A big thank you to Cascade Games for helping us set up these interviews.
Magic Online, the digital version of the godfather of competitive card games Magic: The Gathering, doesn't always get a lot of love. It's been plagued with performance issues and interface problems for a long time, but it's also been a place to play Magic digitally for nearly 15 years. But last week saw Magic Online spring into the spotlight by providing enough immediate data to get a card banned from both the digital and physical versions of Magic in only two days.
You can watch the video above to see what some Magic players from this weekend's tournament at DreamHack Austin thought about Magic: Online's uncommon influence on both versions of the game, and read on to get the full story.
The newest Magic set titled Amonkhet officially launched this past Friday the 28th, but every new set gets a pre-release the week beforehand to kick things off. Normally Magic Online would have to wait up to two weeks after the physical pre-release to get access to the new cards, but this set bucked tradition and pre-released Amonkhet digitally on Monday the 24th. So, for the first time in Magic's very long history, a new set was being played online before its official launch date.
With the release of every new set also comes an updated list of banned or restricted cards. This time, that list came on the same Monday Amonkhet hit Magic Online, and somewhat surprisingly contained no bans or restrictions for Magic's Standard format. However, the blog post announcement from developer Wizards of the Coast did say it was "still watching the format closely," calling out one combo in particular (endearingly called the Copy Cat combo) involving two previously released cards, Felidar Guardian and Saheeli Rai. With the right draw, these two cards could deal an infinite amount of damage to your opponent as early as turn four.
To sum up the Copy Cat combo, Saheeli Rai has the ability to summon a copy of a creature that can attack that same turn, but the copy then disappears at the end of the turn. Felidar Guardian, the now banned card in question, is a creature that can "blink" another card, which removes and then immediately replays it to the battlefield—so you can play Felidar on Saheeli to use its copy ability again, while Saheeli can copy Felidar to cause another blink effect. Enter, the combo: Saheeli copies Felidar, the new Felidar blinks Saheeli, Saheeli copies Felidar, and so on and so forth until you have an infinite number of Felidar Guardians all ready to attack.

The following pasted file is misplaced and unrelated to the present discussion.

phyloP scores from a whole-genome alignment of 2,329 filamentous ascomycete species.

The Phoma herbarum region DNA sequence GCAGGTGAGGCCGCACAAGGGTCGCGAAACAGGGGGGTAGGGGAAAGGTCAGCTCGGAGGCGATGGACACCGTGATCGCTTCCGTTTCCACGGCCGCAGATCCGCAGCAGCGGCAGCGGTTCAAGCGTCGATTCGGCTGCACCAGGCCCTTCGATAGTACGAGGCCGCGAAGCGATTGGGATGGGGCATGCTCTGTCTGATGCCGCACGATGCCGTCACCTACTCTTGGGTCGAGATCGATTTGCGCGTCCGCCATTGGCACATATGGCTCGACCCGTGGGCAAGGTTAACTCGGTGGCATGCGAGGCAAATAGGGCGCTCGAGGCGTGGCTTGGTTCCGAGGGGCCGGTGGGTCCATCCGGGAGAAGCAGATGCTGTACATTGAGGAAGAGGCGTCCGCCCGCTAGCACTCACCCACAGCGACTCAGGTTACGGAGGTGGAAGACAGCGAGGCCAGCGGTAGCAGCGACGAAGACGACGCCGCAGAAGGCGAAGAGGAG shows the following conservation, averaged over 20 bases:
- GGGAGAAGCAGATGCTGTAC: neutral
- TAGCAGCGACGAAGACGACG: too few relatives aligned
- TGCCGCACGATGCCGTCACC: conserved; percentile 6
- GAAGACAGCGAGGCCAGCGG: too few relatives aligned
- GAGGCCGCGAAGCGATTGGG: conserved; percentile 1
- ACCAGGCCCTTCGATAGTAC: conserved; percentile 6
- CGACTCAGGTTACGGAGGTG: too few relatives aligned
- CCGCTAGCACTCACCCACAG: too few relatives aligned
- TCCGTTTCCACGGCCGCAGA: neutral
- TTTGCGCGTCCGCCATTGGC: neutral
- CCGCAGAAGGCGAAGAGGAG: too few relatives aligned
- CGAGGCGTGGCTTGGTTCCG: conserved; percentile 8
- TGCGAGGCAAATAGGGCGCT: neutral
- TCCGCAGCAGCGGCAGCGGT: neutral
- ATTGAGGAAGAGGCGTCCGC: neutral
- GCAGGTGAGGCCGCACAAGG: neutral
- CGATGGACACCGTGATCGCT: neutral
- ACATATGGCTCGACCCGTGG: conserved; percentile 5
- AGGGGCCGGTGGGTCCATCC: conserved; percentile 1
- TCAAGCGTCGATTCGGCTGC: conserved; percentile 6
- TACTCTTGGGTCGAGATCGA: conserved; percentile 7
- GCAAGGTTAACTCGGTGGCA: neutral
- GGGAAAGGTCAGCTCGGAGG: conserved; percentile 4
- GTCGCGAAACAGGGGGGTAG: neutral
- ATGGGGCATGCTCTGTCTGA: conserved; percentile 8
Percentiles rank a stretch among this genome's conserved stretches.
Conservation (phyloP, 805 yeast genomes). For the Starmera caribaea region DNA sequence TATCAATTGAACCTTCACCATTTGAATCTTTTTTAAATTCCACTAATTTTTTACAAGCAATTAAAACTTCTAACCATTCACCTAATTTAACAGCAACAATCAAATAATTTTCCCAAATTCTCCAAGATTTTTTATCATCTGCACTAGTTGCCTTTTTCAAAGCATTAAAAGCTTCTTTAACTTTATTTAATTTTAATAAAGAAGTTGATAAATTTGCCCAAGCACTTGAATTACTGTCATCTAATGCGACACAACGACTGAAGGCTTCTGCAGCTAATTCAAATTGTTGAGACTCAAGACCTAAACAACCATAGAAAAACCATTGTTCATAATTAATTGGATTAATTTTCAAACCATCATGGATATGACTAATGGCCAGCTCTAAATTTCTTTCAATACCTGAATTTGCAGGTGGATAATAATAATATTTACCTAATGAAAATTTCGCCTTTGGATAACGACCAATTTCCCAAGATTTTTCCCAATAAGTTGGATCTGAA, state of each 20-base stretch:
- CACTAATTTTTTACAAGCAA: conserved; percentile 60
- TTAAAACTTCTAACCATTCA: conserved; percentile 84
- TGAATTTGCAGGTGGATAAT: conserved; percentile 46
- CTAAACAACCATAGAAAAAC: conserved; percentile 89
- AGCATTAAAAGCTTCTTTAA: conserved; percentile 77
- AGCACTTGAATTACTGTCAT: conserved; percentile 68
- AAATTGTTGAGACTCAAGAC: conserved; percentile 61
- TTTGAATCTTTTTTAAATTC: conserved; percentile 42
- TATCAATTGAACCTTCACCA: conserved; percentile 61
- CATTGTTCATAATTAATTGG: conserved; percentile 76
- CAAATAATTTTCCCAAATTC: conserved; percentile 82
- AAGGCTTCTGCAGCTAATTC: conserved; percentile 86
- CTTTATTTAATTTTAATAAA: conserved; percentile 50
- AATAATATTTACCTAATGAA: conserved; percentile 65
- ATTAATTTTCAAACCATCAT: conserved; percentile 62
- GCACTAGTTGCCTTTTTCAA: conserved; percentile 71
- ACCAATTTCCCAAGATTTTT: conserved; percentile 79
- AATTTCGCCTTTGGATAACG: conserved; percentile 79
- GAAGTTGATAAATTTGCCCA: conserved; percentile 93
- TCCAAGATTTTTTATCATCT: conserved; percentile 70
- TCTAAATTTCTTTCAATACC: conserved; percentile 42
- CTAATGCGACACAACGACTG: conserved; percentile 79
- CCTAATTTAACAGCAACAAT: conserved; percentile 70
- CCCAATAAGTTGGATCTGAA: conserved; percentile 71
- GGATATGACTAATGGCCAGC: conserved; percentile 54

Obviously that's a strong combo, and one Wizards of the Coast has since admitted should have never even made it into the game, saying "we also understand we shouldn't let combos like Saheeli-Felidar get out the door in the first place." But although the combo was already on everyone's radar, Wizards of the Coast stuck with the wait-and-see approach. It looked like the Copy Cat combo would at least survive past Amonkhet's full release, but that's where Magic Online's pre-release stepped in.
Two days later on Wednesday the 26th, Wizards of the Coast released an addendum to its previous ban list, now saying Felidar Guardian was banned from Standard. What changed? Wizards of the Coast said it saw hard, convincing data gathered from Magic Online. "What we expected to take a few weeks to understand has ended up taking two days to form a clear picture of a metagame unbalanced by the Copy Cat combo," senior design director Aaron Forsythe said in the addendum.
"Saheeli-Felidar's win-loss ratio and metagame share has actually increased since the release of Amonkhet. In Magic Online Standard Leagues since Monday, Saheeli combo has made up approximately 40% of 5-0 and 4-1 decklists—up from prior to Amonkhet's release." What this means is that the release of Amonkhet may have actually made the decks built around the Copy Cat combo stronger, and Magic Online made that clear in just a matter of days instead of weeks. "While we never take decisions like this lightly and recognize this is a change from the norm, when a plurality of the data points in a clear direction, we will take action."
It's an interesting example of the way stat-tracking can change games, even if the decision was in the works before Monday's online pre-release. Entirely digital card games have comfortably used data like this for a long time now, and balance patches happen much quicker as a result. Magic clearly can't alter card text in real-time as a game like Hearthstone can, but I'm curious to see if Wizards of the Coast decides to keep pre-releasing sets in Magic Online, and if it starts to rely on that data as a way to gauge the metagame before the official launch.
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